1. It was a shortened trading week due to the timing of the Christmas holiday period this year. The impeachment of Donald J. Trump was pushed to the back burner as Congress left Washington, D.C. for its Christmas break and media outlets began their usual year-end reviews of the markets. Next week will also be a shortened trading week as we close out 2019 and begin a new decade.
2. The seasonally adjusted number of Americans filing initial claims for state unemployment dropped by 13,000 claims from the previous week’s revised level to 222,000 for the week ending December 21. The previous week’s data was revised higher by 1,000 claims. The four-week moving average increased by 2,250 claims from the previous week’s revised average and stood at 228,000 claims. The previous week’s moving average was revised higher by 250 claims. We can continue to expect the unemployment data to remain volatile as we close out 2019 and move into the New Year.
3. House Speaker Nancy Pelosi failed to send the articles of impeachment to the Senate before Congress left Washington, D.C. for Christmas break, as was widely expected. The antics of the House of Representatives as they continue their quest to impeach Donald J. Trump have been nothing short of extraordinary. The House Judiciary Committee announced Monday that it was still trying to subpoena former White House counsel Don McGahn and that it could draft additional articles of impeachment against Trump if further evidence is revealed during his testimony if they can force his appearance. The moves made by the House, and Speaker Nancy Pelosi in particular, have clearly angered President Trump, who spent some of his Christmas Holiday leveling criticism via Twitter about the entire process. Trump said:
…& overwhelming,” but this Scam Impeachment was neither. Also, very unfair with no Due Process, proper representation, or witnesses. Now Pelosi is demanding everything the Republicans weren’t allowed to have in the House. Dems want to run majority Republican Senate. Hypocrites!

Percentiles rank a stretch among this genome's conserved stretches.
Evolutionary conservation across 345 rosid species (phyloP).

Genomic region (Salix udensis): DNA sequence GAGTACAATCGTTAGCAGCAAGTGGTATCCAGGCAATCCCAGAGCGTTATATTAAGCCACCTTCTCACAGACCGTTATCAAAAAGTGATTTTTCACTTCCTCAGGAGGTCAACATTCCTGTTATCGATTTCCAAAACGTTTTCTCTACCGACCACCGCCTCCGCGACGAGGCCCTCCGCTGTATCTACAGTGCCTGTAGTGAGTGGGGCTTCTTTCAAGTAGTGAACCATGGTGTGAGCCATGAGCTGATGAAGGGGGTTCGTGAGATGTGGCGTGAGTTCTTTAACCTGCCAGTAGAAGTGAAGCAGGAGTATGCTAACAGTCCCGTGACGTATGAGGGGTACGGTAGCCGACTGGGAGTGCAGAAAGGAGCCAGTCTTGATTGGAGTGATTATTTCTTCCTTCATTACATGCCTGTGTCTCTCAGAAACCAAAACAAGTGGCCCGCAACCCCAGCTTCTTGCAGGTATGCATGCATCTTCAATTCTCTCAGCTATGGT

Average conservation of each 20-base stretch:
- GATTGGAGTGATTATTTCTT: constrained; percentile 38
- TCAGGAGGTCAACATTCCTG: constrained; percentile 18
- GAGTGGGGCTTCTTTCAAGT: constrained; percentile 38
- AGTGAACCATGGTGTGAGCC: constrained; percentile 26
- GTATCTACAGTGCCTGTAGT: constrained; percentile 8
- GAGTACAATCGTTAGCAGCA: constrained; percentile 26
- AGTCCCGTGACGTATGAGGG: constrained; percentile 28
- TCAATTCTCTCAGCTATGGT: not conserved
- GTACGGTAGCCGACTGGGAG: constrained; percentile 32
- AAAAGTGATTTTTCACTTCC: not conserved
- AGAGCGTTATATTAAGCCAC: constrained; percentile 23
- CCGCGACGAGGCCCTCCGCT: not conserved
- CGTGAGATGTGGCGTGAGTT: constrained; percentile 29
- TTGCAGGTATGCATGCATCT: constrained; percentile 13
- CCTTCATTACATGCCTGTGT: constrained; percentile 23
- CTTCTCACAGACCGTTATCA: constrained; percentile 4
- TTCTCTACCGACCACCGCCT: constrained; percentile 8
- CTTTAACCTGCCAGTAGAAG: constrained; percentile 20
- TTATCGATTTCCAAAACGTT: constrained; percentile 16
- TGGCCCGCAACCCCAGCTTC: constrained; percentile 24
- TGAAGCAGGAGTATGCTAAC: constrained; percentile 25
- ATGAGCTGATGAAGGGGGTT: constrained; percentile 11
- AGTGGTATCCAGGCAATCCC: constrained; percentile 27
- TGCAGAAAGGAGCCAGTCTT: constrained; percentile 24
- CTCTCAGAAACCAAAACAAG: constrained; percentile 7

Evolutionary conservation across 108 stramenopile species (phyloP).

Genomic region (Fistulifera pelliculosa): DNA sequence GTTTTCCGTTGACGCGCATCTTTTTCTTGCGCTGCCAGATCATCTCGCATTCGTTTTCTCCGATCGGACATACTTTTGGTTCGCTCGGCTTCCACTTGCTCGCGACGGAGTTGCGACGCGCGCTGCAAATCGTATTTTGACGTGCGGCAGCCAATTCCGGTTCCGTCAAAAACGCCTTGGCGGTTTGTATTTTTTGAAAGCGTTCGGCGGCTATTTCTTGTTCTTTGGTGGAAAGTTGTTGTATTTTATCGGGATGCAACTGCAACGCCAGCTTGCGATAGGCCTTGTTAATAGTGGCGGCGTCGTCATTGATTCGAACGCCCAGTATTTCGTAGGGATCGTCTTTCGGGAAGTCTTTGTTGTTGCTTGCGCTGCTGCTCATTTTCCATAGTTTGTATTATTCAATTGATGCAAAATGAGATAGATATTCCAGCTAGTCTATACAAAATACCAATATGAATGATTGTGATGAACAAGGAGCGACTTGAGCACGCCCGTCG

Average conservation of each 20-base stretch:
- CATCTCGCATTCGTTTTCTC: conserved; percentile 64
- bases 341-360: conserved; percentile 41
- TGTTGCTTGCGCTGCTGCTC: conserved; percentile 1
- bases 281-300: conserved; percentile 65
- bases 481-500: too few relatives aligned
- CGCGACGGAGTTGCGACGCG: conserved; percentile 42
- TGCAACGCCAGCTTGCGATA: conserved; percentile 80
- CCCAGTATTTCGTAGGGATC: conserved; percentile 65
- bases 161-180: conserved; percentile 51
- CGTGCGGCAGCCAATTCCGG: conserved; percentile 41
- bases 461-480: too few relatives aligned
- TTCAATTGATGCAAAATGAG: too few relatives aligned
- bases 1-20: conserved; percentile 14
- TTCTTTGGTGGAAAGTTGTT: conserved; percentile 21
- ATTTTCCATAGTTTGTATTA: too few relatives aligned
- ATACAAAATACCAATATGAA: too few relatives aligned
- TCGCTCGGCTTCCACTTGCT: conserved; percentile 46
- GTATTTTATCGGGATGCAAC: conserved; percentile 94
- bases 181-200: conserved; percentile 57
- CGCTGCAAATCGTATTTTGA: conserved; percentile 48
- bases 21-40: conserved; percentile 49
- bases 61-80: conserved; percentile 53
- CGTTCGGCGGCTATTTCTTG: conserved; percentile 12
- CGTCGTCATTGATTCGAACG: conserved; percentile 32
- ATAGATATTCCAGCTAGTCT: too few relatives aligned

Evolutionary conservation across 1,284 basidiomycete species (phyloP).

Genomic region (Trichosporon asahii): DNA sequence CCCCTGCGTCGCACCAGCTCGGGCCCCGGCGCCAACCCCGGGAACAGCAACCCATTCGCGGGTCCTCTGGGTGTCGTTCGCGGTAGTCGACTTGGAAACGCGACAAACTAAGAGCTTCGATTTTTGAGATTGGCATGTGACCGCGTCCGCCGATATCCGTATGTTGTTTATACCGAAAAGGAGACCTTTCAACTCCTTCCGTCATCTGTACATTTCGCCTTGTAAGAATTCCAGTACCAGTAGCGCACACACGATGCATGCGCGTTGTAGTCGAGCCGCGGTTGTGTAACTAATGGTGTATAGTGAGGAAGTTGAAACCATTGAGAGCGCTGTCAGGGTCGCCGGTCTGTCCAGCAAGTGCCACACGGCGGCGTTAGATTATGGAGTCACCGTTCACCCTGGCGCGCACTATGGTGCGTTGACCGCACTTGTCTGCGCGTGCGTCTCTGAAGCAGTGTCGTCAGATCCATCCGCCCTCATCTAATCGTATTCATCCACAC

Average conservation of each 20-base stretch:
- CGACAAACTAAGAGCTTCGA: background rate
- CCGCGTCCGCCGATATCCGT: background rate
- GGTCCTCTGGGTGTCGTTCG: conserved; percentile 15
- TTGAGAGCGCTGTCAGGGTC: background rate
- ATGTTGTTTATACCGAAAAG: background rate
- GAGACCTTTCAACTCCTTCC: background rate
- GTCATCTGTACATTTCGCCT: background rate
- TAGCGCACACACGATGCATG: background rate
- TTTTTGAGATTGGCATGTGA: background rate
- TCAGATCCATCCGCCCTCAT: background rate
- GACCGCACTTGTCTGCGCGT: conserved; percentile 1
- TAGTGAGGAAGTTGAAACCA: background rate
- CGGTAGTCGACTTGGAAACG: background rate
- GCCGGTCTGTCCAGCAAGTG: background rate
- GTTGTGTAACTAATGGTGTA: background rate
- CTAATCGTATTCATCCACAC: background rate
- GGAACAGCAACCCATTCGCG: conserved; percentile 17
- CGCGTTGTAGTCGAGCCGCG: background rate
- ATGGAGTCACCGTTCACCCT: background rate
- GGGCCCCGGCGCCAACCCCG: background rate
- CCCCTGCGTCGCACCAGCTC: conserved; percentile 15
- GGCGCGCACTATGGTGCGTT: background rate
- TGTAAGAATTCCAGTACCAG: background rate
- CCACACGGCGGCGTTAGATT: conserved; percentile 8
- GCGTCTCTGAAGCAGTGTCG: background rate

— Donald J. Trump (@realDonaldTrump) December 26, 2019
If Nancy Pelosi continues to sit on the current articles of impeachment, the U.S. government will enter uncharted waters. If no trial occurs in the Senate, which cannot happen until the House forwards the articles of impeachment, the President cannot be removed from office. Legal experts are already wrangling over whether or not the President can actually be considered to have been impeached if Pelosi fails to send the articles, arguing that her own failure to follow the impeachment process to completion may actually invalidate the very thing that the House went to great lengths to draft and adopt.
4. U.S. economic growth in the third quarter remained unrevised at just 2.1% according to official data released by the U.S. Commerce Department this week. The reading was still somewhat expansionary, coming in 0.1% higher than the April to June reading of 2%. Despite the lack of a revision to the originally estimated GDP number, consumer spending appeared to have been stronger than previously reported and is expected to have continued to be strong through the holiday season. Growth slowed from the 3.1% reported in the first three months of 2019, primarily due to the ongoing trade dispute between the U.S. and China.